Every spring’s snow melt reveals a new landscape – and we mean that “litter"-ally.
It seems plenty of litter and trash has been strewn about area roads.
Coffee cups along the Niagara Thruway. Empty dog food bags on the Kensington Expressway. A discarded shopping cart or two in Scajaquada Creek.
Buffalo residents Lidia Snyder and Kelly Lincoln said Tuesday they’ve noticed plenty of it along the streets. The two dog-walking neighbors at Hoyt Park Lake in Delaware Park can list them in rapid succession:
• Kensington Expressway from the Thruway to Route 198.
• West Delavan Avenue between Delaware and Oxford avenues.
• Grant and West Ferry streets.
“And LaSalle Park,” Snyder said.
That’s only a partial list.
On the plus side, they haven't seen much litter during their daily walks at Delaware Park.
“This park is totally maintained,” Snyder said.
Added Lincoln: “There’s a guy who covers the entire length of the park and picks up trash.”
But why so much elsewhere?
“Litter occurs 24/7 year-round,” said Jay Burney of the Times Beach Nature Preserve. “We notice it more when the winter snowpack melts because it has become trapped there until the warm weather melts it.”
A big issue with today’s litter is that it is plastic-based. When it gets into the environment, it creates problems.
“Fast-food packaging and grocery packaging including bags, cigarette butts, bottles, straws, etc., are common things that we find littering our landscapes,” Burney said.
Often they don’t stay intact. Plastics that are crushed under foot, by vehicular traffic or in other ways get broken into progressively smaller pieces. Then, they find their ways into local waterways.
“Microplastics entering into our water from all sorts of sources including litter are extremely dangerous to human health,” Burney added.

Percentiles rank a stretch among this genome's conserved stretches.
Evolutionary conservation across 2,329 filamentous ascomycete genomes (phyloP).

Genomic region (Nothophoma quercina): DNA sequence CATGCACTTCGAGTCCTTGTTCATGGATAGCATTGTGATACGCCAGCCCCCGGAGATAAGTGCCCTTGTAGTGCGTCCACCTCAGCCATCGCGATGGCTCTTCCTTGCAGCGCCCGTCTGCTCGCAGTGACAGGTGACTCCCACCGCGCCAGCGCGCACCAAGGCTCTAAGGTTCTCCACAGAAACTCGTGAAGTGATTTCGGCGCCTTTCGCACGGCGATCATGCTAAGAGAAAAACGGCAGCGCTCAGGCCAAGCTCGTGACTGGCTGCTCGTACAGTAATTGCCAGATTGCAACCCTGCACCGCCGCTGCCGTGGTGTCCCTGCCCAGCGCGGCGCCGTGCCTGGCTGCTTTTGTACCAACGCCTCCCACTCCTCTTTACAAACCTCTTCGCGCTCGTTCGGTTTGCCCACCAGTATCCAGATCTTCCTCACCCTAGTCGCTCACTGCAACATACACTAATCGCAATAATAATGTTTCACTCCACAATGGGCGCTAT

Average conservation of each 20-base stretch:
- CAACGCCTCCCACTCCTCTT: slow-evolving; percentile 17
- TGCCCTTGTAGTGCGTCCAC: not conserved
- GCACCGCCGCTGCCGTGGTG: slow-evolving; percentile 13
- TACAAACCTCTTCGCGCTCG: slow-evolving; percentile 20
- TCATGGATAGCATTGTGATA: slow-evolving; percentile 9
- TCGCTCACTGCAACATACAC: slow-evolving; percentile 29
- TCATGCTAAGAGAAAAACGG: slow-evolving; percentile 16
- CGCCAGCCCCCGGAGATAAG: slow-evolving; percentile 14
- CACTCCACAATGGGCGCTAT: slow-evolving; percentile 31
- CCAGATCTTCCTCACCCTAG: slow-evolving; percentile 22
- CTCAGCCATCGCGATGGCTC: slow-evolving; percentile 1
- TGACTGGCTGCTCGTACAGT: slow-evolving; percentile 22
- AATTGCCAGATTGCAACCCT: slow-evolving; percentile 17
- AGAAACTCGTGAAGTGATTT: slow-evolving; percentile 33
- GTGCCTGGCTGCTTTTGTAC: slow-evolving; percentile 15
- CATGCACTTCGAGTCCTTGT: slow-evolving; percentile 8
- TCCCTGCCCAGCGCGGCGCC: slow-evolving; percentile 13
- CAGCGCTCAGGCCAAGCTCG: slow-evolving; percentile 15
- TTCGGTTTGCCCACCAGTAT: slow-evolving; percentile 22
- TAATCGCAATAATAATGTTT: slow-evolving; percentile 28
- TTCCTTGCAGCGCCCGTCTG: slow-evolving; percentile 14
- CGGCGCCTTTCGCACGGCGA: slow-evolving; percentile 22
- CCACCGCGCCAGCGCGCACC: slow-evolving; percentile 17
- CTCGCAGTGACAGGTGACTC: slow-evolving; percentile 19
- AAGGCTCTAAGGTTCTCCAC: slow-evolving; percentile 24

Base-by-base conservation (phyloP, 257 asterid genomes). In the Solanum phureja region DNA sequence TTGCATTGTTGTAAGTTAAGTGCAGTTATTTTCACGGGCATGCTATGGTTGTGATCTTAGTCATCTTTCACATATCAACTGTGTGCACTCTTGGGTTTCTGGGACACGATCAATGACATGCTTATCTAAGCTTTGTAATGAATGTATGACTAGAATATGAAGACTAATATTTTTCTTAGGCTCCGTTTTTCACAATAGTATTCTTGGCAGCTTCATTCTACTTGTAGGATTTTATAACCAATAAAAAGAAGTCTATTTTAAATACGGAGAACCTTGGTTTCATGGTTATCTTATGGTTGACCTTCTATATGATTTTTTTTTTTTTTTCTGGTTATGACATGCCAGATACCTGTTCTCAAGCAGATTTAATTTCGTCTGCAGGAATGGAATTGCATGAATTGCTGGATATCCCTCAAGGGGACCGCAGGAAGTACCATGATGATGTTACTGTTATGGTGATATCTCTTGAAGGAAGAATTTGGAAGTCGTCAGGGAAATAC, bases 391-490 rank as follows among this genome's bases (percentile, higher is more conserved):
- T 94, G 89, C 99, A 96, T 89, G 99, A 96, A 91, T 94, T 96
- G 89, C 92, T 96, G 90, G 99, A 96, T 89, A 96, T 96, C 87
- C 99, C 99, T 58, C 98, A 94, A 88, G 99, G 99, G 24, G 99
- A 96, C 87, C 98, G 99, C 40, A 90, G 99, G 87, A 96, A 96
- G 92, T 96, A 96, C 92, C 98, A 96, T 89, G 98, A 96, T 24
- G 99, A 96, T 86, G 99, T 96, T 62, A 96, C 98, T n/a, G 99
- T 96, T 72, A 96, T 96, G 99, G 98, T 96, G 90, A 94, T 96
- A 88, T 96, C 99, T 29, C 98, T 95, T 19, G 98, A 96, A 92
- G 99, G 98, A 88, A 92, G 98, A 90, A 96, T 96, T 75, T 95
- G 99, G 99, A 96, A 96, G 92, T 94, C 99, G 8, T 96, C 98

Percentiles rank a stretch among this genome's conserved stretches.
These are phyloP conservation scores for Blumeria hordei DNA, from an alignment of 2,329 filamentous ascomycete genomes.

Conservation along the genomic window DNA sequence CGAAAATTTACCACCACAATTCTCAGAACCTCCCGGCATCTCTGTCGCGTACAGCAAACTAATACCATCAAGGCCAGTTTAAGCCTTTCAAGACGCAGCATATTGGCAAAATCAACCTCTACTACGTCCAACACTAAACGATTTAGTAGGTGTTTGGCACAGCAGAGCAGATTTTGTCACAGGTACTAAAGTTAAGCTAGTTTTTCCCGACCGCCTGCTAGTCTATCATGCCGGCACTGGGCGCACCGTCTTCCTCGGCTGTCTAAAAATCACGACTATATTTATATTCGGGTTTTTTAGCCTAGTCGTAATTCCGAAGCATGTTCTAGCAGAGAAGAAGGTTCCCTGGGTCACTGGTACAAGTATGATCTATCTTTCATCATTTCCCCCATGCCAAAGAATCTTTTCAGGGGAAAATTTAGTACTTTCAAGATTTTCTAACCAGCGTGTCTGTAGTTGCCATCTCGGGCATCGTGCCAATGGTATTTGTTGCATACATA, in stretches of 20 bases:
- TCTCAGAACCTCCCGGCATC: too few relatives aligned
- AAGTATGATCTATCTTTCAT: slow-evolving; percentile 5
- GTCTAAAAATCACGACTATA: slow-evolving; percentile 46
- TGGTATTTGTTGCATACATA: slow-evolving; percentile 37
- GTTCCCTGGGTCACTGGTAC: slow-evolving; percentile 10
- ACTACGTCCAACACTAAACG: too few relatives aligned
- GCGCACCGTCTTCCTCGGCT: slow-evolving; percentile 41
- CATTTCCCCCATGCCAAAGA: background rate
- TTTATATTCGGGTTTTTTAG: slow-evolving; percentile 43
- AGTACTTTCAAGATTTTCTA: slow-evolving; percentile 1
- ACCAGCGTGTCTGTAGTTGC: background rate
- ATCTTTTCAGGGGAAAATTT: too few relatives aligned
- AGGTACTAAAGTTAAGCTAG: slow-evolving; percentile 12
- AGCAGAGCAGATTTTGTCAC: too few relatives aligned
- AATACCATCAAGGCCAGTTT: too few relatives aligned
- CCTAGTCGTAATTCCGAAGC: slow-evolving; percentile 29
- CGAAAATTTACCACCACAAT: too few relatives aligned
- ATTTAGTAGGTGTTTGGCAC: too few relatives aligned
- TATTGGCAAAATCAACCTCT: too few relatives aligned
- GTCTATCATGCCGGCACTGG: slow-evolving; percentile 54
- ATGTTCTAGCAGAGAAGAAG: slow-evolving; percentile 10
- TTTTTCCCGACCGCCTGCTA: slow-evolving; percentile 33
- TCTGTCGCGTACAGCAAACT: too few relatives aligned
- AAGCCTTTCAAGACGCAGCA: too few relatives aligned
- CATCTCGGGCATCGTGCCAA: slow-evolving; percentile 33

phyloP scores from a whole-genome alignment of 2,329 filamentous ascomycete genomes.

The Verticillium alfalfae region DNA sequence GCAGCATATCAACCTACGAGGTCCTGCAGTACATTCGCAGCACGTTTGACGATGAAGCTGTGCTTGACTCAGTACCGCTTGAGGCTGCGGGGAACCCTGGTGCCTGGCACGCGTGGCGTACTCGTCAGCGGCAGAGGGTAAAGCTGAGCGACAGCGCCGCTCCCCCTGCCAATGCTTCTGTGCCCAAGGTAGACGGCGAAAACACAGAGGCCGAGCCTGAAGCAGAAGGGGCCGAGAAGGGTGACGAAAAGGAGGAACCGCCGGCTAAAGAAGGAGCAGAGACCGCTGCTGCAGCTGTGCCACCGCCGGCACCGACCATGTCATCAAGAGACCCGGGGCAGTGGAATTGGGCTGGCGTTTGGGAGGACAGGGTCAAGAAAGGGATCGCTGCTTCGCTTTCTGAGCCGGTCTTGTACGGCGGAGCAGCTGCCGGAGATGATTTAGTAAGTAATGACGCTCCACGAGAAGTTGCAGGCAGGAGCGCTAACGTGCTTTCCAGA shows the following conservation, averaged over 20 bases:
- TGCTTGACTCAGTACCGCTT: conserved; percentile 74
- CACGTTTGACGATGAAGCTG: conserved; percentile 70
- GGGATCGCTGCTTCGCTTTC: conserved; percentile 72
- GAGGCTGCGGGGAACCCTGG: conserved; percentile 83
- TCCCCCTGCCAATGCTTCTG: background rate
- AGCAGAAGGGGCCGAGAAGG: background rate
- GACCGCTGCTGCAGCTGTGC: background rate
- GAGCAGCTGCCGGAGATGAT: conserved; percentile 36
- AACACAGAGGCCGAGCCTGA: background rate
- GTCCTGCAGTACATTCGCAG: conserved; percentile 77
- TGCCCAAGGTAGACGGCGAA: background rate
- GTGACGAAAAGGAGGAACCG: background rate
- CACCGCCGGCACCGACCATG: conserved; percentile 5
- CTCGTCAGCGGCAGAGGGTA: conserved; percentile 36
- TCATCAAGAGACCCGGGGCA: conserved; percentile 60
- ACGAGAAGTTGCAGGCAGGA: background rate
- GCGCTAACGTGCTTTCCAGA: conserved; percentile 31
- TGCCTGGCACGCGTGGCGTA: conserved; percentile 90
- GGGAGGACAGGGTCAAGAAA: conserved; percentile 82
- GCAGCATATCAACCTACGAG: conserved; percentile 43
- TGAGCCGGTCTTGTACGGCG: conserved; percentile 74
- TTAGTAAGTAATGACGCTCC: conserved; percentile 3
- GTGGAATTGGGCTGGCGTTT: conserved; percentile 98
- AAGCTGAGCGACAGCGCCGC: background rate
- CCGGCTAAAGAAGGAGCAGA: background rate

It’s something Sharen Trembath has fought for more than three decades.
Trembath coordinates the Lake Erie portion of the annual Great Lakes Beach Sweep, which attracts volunteers to shorelines every September to pick up trash and debris.
“We need to be conscious of the litter, particularly the microplastics that end up in our food sources,” Trembath said. “Every human, animal, fish and bird now has plastic in their body. These toxic chemicals are causing hormonal disruption and toxicity.”
Although the beach sweep is an annual event in September, she encourages citizens to pick up trash whenever they see it or to get a group and make it a challenge – a #trashtag challenge.
“There are always sidewalks, fields or even school yards where folks can take a bag and fill it up,” Trembath said. “The latest ‘trash challenge’ is the best idea yet – take a picture of a heavily littered area before and after a cleanup. Makes a big difference.”
Later this spring, Buffalo Niagara Waterkeeper will host its 14th annual Shoreline Sweep. It’s scheduled for 10 a.m. to noon May 11.
The event is the largest single-day cleanup in the Buffalo Niagara region with more than 2,000 volunteers picking up trash from about 60 sites.
“Last year we removed over 20 tons of trash from our shorelines in that two-hour period,” said Jennifer Fee, spokeswoman for Waterkeeper. “This year, the sweep is an anchor event in Waterkeeper Weekend, which kicks off Western New York’s water season.”
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